In addition to the evaluation, our direct technical assistance team works closely with the Los Angeles Services Authority to apply a system modeling approach to analyze demand for homeless assistance, quantify resource gaps, and scale up outreach. The cohesive, coordinated approach ensures that system-decision making is effective, and that the most vulnerablepeople do not slip through the cracks but instead receive the help they need.


On a single night in January 2017, 40,056 veterans were experiencing homelessness in the U.S. — just over 9 percent of all homeless adults. The U.S. federal government and communities across the nation are focusing resources on preventing and ending Veteran homelessness.


Permanent supportive housing, case management and short-term assistance are critical to preventing and ending Veteran homelessness.


The HUD-Veterans Affairs Supportive Housing (VASH) program has demonstrated that permanent supportive housing that uses Section 8 Housing Choice Vouchers works for Veterans with disabling conditions -- just as our earlier research indicated that the housing voucher approach works for vulnerable people generally.

Additional mobilization of resources through programs like VA's Supportive Services for Veterans' Families (SSVF) and HUD's Vets@Home have been instrumental in bringing down Veteran homelessness by 45 percent since 2009.


In dozens of communities across the U.S., we are bringing together local stakeholders to identify key barriers to ending homelessness among veterans and creating community-specific systems to overcome these barriers.

In addition to direct technical assistance, we have developed robust tools, with a focus on improving community crisis response systems. To further enhance community capacity, we developed a Master List Template and Benchmark Generation Tool that makes it easier for communities to identify criteria and measure their progress toward effectively ending veteran homelessness.

As a result of this work, several of the communities that we have worked with, - including Dayton, recognized by the United States Interagency Council on homelessness for veterans.


According to the point-in-time counts, 40,799 unaccompanied youth and young adults experienced homelessness on a single night in January 2017. Yet, assessing the full extent and nature of the homeless youth population is particularly challenging.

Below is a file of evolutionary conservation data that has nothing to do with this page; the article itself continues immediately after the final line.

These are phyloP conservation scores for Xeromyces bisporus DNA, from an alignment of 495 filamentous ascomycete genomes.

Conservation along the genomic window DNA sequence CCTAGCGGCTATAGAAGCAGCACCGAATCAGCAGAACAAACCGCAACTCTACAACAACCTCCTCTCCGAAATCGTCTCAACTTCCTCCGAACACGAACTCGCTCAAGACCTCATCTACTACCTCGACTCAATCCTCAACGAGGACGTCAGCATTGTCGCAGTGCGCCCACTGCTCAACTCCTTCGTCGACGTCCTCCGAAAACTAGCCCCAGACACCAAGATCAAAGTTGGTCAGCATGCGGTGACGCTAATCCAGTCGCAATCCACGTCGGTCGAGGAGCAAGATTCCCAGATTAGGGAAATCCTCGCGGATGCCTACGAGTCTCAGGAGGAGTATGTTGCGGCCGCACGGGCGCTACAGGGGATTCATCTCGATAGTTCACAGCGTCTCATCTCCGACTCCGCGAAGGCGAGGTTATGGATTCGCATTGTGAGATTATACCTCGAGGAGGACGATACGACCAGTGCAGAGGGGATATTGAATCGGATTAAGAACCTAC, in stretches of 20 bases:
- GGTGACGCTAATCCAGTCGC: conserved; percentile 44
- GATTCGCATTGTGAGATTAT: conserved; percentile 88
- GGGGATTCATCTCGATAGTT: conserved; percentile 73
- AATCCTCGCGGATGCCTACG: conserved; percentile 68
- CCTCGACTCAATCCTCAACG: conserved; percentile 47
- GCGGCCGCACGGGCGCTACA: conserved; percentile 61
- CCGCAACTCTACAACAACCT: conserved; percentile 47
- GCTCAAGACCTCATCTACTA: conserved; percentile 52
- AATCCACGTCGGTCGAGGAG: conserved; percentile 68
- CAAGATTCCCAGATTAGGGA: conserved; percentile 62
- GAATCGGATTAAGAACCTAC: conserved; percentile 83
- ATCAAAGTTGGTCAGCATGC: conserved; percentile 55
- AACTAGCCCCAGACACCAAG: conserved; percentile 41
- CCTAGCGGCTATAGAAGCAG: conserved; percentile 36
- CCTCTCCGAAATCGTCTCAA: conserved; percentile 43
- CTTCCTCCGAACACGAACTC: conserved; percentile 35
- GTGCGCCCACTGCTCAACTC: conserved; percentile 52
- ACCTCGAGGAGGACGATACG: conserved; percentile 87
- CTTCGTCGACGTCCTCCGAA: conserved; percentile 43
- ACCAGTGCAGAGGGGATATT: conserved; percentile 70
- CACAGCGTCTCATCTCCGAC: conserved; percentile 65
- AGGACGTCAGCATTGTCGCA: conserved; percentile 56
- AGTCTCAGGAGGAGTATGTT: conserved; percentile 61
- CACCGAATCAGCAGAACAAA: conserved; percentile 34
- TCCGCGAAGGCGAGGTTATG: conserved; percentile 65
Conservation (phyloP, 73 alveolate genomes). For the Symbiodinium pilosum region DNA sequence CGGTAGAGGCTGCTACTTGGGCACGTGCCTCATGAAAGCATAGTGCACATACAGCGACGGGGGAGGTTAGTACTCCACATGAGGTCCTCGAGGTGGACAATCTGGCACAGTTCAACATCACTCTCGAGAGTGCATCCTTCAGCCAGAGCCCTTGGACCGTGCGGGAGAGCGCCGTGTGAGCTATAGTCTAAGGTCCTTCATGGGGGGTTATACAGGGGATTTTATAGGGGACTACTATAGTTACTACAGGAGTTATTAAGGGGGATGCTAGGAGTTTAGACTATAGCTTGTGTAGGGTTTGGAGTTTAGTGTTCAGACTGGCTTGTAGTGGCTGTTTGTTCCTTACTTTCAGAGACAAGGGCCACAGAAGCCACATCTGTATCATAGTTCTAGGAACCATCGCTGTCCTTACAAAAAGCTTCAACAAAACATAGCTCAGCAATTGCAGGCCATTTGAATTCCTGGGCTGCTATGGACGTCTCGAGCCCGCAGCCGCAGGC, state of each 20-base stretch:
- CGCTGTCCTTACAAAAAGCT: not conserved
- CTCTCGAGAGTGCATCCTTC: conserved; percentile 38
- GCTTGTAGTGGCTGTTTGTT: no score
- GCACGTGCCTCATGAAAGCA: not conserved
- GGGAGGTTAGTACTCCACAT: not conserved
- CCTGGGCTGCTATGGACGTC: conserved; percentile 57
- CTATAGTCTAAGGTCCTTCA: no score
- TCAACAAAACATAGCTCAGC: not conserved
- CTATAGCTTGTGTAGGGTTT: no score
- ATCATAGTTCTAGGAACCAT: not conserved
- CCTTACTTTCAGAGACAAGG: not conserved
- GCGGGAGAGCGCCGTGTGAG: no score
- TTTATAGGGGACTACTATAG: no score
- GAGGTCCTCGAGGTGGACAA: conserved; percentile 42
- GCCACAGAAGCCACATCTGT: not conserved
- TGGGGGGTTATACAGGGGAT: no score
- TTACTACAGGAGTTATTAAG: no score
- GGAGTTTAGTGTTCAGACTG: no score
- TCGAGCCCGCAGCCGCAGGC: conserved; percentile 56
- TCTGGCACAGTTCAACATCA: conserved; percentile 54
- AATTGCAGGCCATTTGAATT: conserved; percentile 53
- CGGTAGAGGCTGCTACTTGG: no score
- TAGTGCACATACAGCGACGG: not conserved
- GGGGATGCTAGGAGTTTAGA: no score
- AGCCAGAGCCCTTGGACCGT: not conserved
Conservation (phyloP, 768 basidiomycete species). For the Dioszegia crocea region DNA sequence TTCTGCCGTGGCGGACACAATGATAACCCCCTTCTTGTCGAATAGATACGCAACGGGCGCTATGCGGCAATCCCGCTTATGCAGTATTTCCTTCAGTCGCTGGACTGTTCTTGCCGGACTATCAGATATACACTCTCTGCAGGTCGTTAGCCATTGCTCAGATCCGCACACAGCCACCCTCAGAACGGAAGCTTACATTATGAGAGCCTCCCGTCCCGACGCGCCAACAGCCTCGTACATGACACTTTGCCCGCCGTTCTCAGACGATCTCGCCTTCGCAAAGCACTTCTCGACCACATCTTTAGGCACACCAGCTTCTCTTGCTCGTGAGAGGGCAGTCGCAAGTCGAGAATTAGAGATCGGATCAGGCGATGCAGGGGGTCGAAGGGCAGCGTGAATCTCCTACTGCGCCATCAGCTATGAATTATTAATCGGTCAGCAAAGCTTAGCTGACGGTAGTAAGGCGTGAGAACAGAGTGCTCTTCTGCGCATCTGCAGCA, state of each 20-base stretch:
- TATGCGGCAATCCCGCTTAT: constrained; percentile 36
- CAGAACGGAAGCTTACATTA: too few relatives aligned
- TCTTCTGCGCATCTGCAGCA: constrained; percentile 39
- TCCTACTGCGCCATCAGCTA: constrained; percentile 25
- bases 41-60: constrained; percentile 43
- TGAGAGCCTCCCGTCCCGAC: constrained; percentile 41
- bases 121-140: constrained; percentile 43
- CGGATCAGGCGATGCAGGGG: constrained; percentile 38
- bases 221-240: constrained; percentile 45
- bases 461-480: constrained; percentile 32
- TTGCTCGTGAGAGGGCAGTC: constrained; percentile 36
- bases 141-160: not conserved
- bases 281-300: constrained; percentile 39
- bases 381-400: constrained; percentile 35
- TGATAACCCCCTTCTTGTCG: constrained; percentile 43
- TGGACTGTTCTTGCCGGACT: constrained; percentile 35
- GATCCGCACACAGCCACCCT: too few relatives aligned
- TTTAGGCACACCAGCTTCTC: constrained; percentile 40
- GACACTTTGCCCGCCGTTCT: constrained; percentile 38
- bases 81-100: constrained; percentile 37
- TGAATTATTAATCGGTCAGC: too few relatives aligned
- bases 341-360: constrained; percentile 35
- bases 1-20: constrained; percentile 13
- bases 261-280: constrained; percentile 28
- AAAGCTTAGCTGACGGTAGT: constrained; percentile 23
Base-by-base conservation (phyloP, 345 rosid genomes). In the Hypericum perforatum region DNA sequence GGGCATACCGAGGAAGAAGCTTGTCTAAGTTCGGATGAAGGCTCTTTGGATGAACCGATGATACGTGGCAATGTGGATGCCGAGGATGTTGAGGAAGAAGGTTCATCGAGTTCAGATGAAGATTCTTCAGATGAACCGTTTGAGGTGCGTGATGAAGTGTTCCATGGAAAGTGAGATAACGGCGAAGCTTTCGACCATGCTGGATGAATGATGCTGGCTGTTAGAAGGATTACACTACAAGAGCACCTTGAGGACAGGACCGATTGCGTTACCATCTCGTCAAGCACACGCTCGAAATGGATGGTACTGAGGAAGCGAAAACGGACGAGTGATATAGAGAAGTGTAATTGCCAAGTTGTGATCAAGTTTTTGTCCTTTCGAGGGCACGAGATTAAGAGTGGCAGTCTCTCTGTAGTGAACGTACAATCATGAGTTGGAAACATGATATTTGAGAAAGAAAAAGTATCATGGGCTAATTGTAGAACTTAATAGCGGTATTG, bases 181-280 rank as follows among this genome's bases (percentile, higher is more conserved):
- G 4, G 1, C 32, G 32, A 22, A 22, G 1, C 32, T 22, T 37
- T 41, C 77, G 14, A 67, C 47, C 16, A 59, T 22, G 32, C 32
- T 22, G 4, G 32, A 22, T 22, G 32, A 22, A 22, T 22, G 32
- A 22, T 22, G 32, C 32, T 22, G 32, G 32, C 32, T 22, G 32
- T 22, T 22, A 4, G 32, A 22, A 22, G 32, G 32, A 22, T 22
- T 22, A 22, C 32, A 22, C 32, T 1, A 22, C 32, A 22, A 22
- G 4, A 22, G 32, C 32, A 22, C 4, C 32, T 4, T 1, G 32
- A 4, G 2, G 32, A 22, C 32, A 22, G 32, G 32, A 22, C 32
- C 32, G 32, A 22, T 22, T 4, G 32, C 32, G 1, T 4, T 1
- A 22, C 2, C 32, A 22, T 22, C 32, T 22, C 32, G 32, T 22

Youth (under 18) and young adults (18 to 25) may experience homelessness differently from adults. It may start with their aging out of foster care, running away from an abusive home, or parental rejection-a situation to which LGBTQ youth are particularly vulnerable. Vulnerable youth may show up in emergency shelters for adults, or just "couch surf" or stay with an adult who is exploiting or trafficking them.

Programmatic definitions of homelessness for youth vary across federal agency, and fail to capture all those who are eligible, by definition, for their services.


Better understanding, and a coordinated strategic approach, is critical to addressing youth and young adult homelessness.

We are researching and synthesizing evidence on programmatic approaches, being used to serve young people experiencing homelessness.

In one evaluation, we are tracking a sample of youth who use transitional housing programs funded by the Department of Health and Human Services to help better understand the challenges and experiences of youth who experience homelessness.


Through our technical assistance efforts, we help communities design data-informed system responses to prevent and end homelessness for youth and young adults.

In the District of Columbia, we helped developed DC's Interagency Council on Homelessness' strategic plan to end youth homelessness. With the adoption of the five year strategic plan, the District became one of the first cities in the U.S. to adopt a data-driven strategy for ending youth homelessness. Our system modeling helped shape the plan's recommendations, including analysis of the number of young people who experience homelessness in the District each year, the programs they are likely to access, and the length of time they are likely to stay enrolled in each program.

We are undertaking similar efforts through our technical assistance to two of HUD's Youth Homelessness Demonstration Program grantees. We helped both sites develop coordinated community plans with projections of the type and level of resources needed to comprehensively address youth homelessness.